Outside the Eurospar shop in Fairview, on a busy main road, an illuminated billboard flips from advertising Facebook to promoting the Clear Channel advertising company.
On the other side of the billboard is a new wheelchair-accessible payphone that accepts coins and cards.
Art McGann, who works locally, says he can’t fathom why a flashy new payphone has been installed here. “I genuinely don’t know, but they look expensive.”
“The day of that kind of thing is over,” says McGann. “If anyone gets knocked down, or anything happens, everyone goes for their mobile.”
They’re put in because they are advertising structures masquerading as accessible payphones, says independent Councillor Damien O’Farrell. “They are nothing more than luminous advertising hoardings and street clutter.”
As proof, he points to how council planners assessed the structures when the communications company Eir got planning permission last year for the Fairview payphone, and 21 others across the city.
If the planners had assessed them as street furniture they would have looked at how they contribute to clutter, he says. “I believe it is extraordinary.”
If they are just advertising, says O’Farrell then it raises questions about whether they should be put in at all, and how the city benefits from this use of public footpath.
Dublin City Council didn’t respond to queries about how the phones had been assessed.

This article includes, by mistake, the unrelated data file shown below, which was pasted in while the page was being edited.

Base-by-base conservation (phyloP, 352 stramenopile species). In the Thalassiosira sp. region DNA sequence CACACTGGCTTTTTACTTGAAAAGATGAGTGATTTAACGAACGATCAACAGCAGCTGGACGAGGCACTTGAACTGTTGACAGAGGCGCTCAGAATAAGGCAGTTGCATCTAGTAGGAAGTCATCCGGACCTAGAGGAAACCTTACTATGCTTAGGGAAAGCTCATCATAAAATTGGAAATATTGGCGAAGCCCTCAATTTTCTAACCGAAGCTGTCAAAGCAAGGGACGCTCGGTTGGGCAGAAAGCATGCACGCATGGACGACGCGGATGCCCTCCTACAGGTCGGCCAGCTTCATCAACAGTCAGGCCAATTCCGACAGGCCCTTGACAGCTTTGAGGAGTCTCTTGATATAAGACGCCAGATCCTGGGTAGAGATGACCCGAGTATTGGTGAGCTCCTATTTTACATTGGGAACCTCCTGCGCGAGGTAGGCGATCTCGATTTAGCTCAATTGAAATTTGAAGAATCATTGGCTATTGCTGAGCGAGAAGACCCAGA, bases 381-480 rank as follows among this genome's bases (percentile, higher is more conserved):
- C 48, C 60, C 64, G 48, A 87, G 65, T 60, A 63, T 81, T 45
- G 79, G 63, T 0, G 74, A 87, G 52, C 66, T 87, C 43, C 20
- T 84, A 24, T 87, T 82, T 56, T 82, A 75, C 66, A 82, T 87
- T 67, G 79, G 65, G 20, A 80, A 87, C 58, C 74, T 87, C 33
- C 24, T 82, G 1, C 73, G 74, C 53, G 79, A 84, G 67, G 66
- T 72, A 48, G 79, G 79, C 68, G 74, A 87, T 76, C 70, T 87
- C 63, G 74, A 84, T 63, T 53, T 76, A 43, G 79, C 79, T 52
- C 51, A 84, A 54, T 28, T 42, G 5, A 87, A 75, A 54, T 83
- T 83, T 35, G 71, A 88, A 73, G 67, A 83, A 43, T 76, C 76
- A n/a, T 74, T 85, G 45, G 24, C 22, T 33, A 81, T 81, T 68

What Are They?
In December last year, as the council was considering Eir’s planning applications, the Commission for Communications Regulation (ComReg) ended the requirementthat payphones above a certain usage threshold had to be kept in operation by Eir.
Previously, the commission’s position had been that public payphones were relied upon by disadvantaged and vulnerable consumers, so if they were used a certain amount, they had to be kept.
The change means that whether or not a phone box is put in is now left entirely to the planning process.
Of the 24 phone booths for which Eir applied for permission, with Clear Channel as its agent, Dublin City Council granted permission for 22 and refused the other two applications, showplanning files.
O’Farrell’s complaint is that almost all of the phone kiosk-billboards were assessed by planners as outdoor advertising and not as street furniture. (The kiosk in Rathmines wasn’t assessed as advertising.)
He says he wants to know why planners didn’t also refer to section 16 of the city development plan, which stipulates that phone kiosks are street furniture.
Had they done that they might have assessed whether they were contributing to clutter, he says. “I am very concerned as regards the treatment of the planning applications,” he says.